Interview with Brad Dean, CEO, Discover Puerto Rico
We caught up with Brad Dean, CEO of Discover Puerto Rico, to discuss his own experience of place branding.
CNP: How do you see the relationship between the perceived values of a city, region or nation and the place brand?
BD: The perceived values of a city, region or nation can, and will, directly influence the place brand, either positively or negatively. Values help to create an identity, whether for a person, a business or a place. Of course, the values of a place are not the only – or even the most important – component of a place brand, but it influences the brand identity. A community that is known to embrace diversity is far more likely to attract the interest of someone who values diversity than a place which is known for not valuing diversity. But herein lies the challenge: does perception match reality? If a community fails to live up to its perceived values, it risks disappointing the consumer. Imagine a region that is considered to be business-friendly suddenly implementing onerous regulations and anti-business tax policy. The level of reputational damage would be far greater than if the community had never been perceived as such.
CNP: Do you think the job of place branding is easier or more challenging now than it was five years ago? And why?
BD: In some respects, place branding has never been more challenging. One inherent challenge in place branding is the diverse mix of stakeholders represented and involved in the process, which makes for a far more complex process than defining the brand of a product or service. In this consumer-driven era of social media and everyone potentially being a publisher of opinion, defining, marketing and unifying around a singular place brand is no easy task. Add to this increased competition for tourism, resources, employees and economic development, and it’s clear that place branding is not for the faint of heart. With a strong economy and changing public opinion (e.g. growing concerns regarding over-tourism), the past five years have become increasingly challenging.
Nevertheless, when a place brand is well-defined and aligned with the needs and expectations of stakeholders and consumers, the broad use of digital marketing and social media can launch a place brand quicker and farther than ever before. Consider the rapid change of pace in tech-influenced industries and game-changing impact of the shared economy, and one can easily recognize how a lagging place brand can quickly secure a leading position. Likewise, a place brand firmly entrenched in status quo can quickly lose its advantage.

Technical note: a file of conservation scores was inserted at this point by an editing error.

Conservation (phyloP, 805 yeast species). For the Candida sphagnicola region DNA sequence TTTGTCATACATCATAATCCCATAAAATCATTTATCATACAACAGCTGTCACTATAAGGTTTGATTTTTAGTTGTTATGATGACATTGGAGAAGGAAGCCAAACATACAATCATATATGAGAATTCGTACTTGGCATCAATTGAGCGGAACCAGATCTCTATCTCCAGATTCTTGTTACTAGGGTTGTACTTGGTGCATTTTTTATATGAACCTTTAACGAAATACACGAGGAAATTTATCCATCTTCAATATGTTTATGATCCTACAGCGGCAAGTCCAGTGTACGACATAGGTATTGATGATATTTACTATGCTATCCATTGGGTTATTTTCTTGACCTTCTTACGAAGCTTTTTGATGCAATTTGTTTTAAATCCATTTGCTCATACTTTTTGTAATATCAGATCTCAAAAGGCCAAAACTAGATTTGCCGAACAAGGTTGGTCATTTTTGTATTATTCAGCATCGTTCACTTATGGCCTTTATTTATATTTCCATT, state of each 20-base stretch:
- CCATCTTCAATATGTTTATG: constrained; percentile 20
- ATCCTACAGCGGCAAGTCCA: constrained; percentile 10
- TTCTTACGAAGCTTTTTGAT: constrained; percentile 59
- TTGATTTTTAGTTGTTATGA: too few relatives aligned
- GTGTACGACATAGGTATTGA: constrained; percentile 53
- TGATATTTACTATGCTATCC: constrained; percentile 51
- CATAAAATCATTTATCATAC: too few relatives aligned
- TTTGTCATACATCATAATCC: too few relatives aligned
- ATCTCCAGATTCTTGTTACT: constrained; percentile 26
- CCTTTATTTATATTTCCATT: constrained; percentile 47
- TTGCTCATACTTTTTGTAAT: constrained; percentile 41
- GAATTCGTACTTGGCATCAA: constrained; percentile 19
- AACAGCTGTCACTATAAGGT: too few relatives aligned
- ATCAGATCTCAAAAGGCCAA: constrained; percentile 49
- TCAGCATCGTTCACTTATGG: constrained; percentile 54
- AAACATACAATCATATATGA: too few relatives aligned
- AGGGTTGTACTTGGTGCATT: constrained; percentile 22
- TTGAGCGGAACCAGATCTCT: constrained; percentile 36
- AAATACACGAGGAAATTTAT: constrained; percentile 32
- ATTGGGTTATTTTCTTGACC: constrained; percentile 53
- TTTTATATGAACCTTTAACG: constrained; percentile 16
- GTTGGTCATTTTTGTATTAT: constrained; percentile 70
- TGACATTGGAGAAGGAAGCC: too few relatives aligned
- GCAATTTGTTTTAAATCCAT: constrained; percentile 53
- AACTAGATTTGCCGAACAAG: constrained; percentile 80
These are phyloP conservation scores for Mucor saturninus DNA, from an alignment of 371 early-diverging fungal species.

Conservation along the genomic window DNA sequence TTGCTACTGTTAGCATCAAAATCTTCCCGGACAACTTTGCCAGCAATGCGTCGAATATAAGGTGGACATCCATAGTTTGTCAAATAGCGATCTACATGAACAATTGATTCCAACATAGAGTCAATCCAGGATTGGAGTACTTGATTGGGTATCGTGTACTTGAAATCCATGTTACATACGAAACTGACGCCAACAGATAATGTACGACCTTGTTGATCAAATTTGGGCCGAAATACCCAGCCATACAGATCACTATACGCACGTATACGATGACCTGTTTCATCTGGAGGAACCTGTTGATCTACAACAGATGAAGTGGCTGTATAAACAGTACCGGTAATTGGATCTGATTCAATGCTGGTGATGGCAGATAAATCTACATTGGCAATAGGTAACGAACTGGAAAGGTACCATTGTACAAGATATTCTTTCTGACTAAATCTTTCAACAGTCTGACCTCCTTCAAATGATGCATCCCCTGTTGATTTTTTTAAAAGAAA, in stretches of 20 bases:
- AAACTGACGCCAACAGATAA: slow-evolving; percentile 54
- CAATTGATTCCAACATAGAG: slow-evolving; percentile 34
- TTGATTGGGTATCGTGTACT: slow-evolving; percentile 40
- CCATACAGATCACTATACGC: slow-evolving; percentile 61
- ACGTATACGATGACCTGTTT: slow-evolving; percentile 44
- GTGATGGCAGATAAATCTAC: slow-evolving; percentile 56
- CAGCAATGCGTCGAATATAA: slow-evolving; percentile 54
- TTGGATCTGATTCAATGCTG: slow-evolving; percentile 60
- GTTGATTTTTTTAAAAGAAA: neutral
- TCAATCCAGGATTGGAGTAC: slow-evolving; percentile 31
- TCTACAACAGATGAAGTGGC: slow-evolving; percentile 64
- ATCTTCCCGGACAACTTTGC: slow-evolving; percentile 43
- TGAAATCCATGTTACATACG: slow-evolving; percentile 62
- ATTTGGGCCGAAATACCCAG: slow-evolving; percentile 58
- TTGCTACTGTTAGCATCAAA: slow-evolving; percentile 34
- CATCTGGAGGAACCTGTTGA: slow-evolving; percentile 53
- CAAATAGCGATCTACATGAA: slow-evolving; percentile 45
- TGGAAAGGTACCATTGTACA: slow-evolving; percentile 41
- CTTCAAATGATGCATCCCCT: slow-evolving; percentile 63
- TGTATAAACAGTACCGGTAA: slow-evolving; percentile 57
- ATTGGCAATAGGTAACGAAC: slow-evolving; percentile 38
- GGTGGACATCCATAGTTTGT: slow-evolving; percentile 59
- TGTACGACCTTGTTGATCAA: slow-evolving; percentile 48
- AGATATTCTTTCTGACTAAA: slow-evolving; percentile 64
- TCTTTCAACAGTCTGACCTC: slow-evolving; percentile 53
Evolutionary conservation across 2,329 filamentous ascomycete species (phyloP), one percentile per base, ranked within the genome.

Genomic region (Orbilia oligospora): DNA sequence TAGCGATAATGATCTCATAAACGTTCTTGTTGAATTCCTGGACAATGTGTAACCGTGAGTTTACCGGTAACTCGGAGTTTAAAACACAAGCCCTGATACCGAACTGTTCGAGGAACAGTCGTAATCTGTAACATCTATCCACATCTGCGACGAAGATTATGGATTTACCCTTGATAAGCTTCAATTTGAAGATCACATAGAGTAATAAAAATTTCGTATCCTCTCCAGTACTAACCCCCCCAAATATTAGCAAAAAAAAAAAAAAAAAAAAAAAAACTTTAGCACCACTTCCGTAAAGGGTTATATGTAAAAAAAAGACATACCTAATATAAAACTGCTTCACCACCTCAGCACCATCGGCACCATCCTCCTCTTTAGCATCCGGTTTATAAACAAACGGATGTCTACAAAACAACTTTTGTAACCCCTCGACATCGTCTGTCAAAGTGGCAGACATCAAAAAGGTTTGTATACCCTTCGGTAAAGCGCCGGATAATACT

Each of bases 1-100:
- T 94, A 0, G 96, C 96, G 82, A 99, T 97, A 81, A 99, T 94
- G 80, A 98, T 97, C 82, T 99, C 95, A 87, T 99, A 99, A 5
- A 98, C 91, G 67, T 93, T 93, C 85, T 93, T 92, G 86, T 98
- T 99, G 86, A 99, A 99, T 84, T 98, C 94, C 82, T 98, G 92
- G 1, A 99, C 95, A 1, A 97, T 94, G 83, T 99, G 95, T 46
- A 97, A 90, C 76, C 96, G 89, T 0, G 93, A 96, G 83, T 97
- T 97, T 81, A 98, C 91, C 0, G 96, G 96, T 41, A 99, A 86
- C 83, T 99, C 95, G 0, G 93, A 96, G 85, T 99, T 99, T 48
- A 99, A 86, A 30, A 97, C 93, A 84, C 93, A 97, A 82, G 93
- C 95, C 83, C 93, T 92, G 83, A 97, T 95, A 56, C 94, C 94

CNP: How do you think an effective place branding strategy for a city, region or nation can contribute to that place’s economic resilience?
BD: Effective place branding implies a competition for a desired result, such as tourists, jobs, businesses or capital. By positioning itself to effectively achieve its objective, a city/state/nation is aligning its place brand with the needs and expectation of the consumer that can provide the desired result. When economic disruptions occur, those places with greater alignment are more likely to succeed, hence more likely to enjoy economic resilience. Likewise, a place brand built upon the diverse needs of its stakeholders and delivering upon the expectations of the consumer(s) will be far more likely to establish a diverse range of support; diversity enhances economic resilience. This is evident in communities like Tallahassee, FL, Columbus OH, and Columbia, SC, all of which are anchored by a large university and state government. Their resiliency during economic downturns has proven out over decades, and that resiliency enhances the quality of life in those communities.
CNP: What is the key to successful collaboration between stakeholder teams and departments engaged together in a place branding strategy?
BD: The most important element to successful collaboration is a shared vision. If all stakeholder teams share a common vision of the place brand, synergistic collaboration and effective planning are far more likely to occur. Communication is another important element, but it’s inherent to a shared vision; diverse teams and groups are unlikely to adopt a shared vision without effective communication, but communication may not always lead to a shared vision. By articulating a shared vision, stakeholders are more likely to buy in and collaborate.
CNP: How do you see the role of the private sector in an effective place branding strategy?
BD: The role of the private sector is to be actively involved and engaged with an open mind and progressive vision. Charles de Gaulle has been quoted as saying “politics is too important to be left to the politicians.” Much the same could be said of place branding and the public sector. While policymakers and government administrators may seek to lead the process, the private sector must be at the table. Where does the tax revenue come from? Where does the demand-driving economic activity come from? For a place brand to resonate and command ‘staying power’, the private sector must embrace it. Therefore, it’s essential that the public sector stay engaged and involved throughout the process.